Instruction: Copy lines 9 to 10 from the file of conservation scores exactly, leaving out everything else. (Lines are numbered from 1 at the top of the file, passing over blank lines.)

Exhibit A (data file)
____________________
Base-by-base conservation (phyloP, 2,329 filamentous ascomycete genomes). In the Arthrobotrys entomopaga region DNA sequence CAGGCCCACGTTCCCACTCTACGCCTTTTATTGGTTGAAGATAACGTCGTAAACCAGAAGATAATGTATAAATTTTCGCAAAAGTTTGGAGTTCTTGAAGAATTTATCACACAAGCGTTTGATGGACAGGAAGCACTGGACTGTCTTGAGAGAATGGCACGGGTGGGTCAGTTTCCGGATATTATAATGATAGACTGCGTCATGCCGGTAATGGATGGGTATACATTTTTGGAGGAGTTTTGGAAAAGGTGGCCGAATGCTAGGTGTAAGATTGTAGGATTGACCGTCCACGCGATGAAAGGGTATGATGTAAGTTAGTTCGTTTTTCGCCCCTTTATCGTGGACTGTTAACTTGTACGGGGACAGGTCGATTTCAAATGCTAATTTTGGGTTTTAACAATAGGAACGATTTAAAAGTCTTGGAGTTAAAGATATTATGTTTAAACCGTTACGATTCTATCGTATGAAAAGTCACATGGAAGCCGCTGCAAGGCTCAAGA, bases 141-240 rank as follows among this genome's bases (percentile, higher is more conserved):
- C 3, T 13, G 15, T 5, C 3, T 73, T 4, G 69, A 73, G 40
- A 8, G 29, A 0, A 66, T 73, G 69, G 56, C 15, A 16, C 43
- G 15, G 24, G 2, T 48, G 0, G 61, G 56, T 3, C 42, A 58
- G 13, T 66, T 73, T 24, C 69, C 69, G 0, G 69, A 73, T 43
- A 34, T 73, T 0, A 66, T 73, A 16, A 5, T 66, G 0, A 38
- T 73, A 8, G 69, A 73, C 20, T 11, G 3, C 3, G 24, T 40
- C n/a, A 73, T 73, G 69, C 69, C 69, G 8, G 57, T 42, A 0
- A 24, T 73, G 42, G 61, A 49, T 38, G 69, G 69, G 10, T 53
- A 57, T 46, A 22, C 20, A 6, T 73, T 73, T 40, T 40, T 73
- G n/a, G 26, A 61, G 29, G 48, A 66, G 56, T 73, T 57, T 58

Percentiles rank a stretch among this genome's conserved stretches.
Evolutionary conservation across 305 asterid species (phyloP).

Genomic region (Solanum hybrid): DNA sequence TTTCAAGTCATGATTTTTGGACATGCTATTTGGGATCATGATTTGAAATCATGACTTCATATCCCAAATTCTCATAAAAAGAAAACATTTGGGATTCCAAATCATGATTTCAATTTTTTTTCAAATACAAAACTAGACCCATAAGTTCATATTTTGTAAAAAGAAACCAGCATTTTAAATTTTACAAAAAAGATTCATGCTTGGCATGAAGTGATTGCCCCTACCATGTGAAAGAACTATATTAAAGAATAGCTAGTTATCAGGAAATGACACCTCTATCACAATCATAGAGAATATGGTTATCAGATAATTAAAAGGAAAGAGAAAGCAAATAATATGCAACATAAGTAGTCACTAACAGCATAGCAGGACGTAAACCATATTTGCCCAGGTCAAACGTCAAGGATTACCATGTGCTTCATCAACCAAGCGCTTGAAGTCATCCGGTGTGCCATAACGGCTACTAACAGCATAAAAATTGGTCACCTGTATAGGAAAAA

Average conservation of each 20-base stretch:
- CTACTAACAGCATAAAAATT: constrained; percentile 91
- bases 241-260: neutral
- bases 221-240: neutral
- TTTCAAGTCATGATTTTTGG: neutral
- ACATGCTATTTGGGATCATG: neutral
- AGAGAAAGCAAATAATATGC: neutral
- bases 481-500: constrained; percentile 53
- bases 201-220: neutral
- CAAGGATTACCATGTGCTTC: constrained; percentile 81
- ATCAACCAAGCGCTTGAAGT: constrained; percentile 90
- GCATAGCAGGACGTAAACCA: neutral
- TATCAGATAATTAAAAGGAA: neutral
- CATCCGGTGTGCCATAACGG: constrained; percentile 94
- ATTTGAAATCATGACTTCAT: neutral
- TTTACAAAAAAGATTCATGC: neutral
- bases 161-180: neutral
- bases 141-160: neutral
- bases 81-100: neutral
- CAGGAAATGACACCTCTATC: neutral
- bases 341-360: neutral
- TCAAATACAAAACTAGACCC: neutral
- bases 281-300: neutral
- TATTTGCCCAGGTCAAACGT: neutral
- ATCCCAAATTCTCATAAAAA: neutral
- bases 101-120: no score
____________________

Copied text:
- A 24, T 73, G 42, G 61, A 49, T 38, G 69, G 69, G 10, T 53
- A 57, T 46, A 22, C 20, A 6, T 73, T 73, T 40, T 40, T 73